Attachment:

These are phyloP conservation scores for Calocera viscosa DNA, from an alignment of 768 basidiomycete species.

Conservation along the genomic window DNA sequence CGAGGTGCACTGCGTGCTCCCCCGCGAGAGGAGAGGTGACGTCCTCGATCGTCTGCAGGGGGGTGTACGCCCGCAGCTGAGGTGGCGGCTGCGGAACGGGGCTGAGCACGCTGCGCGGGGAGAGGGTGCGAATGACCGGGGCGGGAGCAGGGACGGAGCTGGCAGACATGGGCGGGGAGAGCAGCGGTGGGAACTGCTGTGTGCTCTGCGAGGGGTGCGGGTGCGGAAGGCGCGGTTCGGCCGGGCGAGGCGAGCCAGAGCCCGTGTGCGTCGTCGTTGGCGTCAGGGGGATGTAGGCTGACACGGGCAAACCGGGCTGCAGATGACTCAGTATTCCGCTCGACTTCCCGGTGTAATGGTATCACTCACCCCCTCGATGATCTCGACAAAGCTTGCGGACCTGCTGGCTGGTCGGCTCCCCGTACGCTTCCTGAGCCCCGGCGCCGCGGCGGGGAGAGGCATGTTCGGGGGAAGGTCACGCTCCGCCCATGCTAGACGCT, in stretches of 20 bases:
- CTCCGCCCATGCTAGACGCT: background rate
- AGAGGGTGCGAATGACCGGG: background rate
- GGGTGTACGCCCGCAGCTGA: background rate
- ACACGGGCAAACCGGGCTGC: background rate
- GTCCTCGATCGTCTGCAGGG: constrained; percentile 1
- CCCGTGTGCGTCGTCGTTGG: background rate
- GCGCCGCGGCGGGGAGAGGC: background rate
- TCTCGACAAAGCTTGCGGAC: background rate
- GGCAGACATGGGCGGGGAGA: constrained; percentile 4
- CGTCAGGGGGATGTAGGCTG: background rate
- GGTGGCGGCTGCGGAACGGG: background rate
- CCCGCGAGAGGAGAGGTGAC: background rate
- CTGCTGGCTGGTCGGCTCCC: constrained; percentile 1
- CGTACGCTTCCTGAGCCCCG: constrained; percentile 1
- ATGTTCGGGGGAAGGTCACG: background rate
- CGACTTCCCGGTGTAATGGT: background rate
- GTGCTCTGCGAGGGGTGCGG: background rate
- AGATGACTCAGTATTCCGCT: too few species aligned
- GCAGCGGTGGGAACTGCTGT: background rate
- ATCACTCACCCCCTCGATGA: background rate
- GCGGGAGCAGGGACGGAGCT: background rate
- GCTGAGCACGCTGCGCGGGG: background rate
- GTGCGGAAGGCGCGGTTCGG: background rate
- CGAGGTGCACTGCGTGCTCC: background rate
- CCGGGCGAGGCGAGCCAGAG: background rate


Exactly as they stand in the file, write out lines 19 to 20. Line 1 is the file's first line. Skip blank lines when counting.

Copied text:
- GTGCTCTGCGAGGGGTGCGG: background rate
- AGATGACTCAGTATTCCGCT: too few species aligned